Parenting

Not Much Longer

My husband and I lay in the bed propped up on respective pillows. He played a game on his iPad, and I read a novel. We weren’t actively having a conversation, but we didn’t have to, not really. That’s the thing about being in love with your best friend. Some moments are spent in deep conversations while others may be passed with mindless, joking chatter. And still others go by in comfortable silence, not worrying what the other person is thinking, or if they love you enough. You can just be still, together, and not want to be anywhere else. That’s how I felt as I stole glances at the man I loved in between chapters, and perhaps his thoughts were the same as he turned to me and spoke my own feelings.

“This is nice, right?” He mused. “I can’t imagine anything better.”

I smiled back at him, and then we both laughed as our 5-year-old practiced making a snow angel in her sleep, successfully whapping my husband in the kidney.

“Even with them here.” He added with a grin.

The Family bed. Ahhh. Our three, that’s right, I said three, children had landed in our bed, and honestly, that’s how it was most nights. The oldest had slept with us since birth, the middle had made her way into our covers after age two, and the third one, the baby, she just followed suit. All three of our girls slept in our bed, and since we had sold our king bed, and as they grew taller, it proved to be a crowded sleeping situation. We could force them into their own beds, but we didn’t. It didn’t negatively affect our marriage bed, and we were in agreement that for now, this was what we loved. We couldn’t imagine not being so close to one another.

“It won’t be like this forever,” my husband added. “They won’t always want to be in our bed. Not much longer.

Not much longer. The words echoed in my head. Sometimes when my toddler crawled into my arms at 3 a.m. I grimaced with longing for a good night’s, uninterrupted sleep. But then I’d remember, not much longer.

Sometimes when I got home from work I just wanted to be left alone. But as my 5-year-old crawled lovingly into my lap, unintentionally kicking me in the gut with her bony knee, I’d think, not much longer.

One day, they wouldn’t want to cuddle. They wouldn’t rush outside to meet me at the truck door when I pulled into the driveway. They wouldn’t require my kisses to make pain go away, or need my help reaching the tangles in the back of their hair.

When my 7-year-old said, “hey, Mom” for the seven-hundredth time, and all she wanted to say was, “I love you, Mom,” I’d especially remember, not much longer. One day she wouldn’t feel the need to say those words thirty times a day. And I’d miss it.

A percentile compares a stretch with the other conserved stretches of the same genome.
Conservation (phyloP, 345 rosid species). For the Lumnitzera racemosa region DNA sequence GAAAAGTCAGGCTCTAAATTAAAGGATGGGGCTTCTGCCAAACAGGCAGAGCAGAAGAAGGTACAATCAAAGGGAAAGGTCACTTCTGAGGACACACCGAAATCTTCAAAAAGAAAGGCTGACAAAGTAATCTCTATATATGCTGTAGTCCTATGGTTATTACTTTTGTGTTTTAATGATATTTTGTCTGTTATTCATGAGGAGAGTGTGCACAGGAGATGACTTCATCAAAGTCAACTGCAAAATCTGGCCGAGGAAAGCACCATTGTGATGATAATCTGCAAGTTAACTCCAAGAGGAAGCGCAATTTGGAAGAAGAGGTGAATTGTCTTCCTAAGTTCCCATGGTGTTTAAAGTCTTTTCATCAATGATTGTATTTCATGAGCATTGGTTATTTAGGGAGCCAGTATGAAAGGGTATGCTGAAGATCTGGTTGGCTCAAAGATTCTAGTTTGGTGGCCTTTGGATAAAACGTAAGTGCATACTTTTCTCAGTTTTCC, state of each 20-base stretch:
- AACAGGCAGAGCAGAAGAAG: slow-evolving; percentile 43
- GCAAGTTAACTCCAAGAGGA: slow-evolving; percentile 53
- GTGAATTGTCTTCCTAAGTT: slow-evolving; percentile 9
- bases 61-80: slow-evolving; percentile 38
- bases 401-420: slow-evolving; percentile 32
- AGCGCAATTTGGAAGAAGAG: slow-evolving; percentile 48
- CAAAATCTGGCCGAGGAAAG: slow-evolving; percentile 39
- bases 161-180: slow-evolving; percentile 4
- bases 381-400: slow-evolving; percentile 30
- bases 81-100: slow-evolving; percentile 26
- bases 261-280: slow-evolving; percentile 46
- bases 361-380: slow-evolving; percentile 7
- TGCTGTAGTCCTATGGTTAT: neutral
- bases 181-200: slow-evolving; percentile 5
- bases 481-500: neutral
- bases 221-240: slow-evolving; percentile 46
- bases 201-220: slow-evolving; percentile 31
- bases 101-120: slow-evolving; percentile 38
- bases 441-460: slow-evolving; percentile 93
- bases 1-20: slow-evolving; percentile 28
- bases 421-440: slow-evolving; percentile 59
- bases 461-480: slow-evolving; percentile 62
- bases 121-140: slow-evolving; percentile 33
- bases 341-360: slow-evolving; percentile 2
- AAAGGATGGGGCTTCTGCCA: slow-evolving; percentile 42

When my 5-year-old asked me to make her something else to eat, fifth meal, if you will, I’d think, not much longer. One day soon she’d stop asking every time. Then one day I’d realize she didn’t even need my help. I would wonder when was the last time I poured the milk or helped her with the toaster. I probably wouldn’t be able to say. It would just happen. The time of helping would pass, like all time seems to do, and I’d wish it had been longer. Just a little bit longer.

When my 2-year-old cried out “hold me” I’d hold her, by golly. I’d scoop her up, hold her close, and inhale the precious scent of watermelon, tear-free shampoo. I’d squeeze her little body tight, not missing the fact that she was growing by the day. And I’d think, not much longer.

The fights. Oh my goodness, the fights! The cries of “she hit me” or “she took my ______.” Although I honestly welcomed the fact that it was not much longer to continue, I dreaded the thought that it would be followed by silence. Silence is golden, but it’s also so silent. It lacks laughter and all the other cutesy things they say. The funny words where they mix up syllables or create mismatches you’ve never heard before. One day everything would be quite ordinary and uneventful. Or so I’ve heard.

One day I wouldn’t help reach high shelves, put on shoes, or find a favorite toy.

Not much longer.

One day I wouldn’t need to chase away fears, leave on a light, or wipe away scared tears.

Not much longer.

One day I wouldn’t say “hold still” while I painted tiny toes, braided blond hair, or cleaned a scraped knee.

Not much longer.

One day the advice would be done, the manners would be taught, and the lessons would be learned. Not much longer, and I’d be out of time to pass along the things I’d figured out along the way. Not much longer, and I would see what they had gleaned from me through the years.

Not much longer, and we’d fill out a first job application, take tours of college campuses, and even pick out a wedding dress.

Not much longer, and I would have all the room I required in my big bed. I’d stretch my legs out and long for littles’ laughter. I’d look at the man beside me, and I’d be proud to have him there, proud that I had invested so much into our relationship through it all, because not much longer and it would just be us. Bittersweet.

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Brie Gowen
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Brie Gowen is a 30-something (sliding ever closer to 40-something) wife and mother. When she’s not loving on her hubby, chasing after the toddler or playing princess with her four-year-old, she enjoys cooking, reading and writing down her thoughts to share with others. Brie is also a huge lover of Jesus. She finds immense joy in the peace a relationship with her Savior provides, and she might just tell you about it sometime. She’d love for you to check out her blog at BrieGowen.com.

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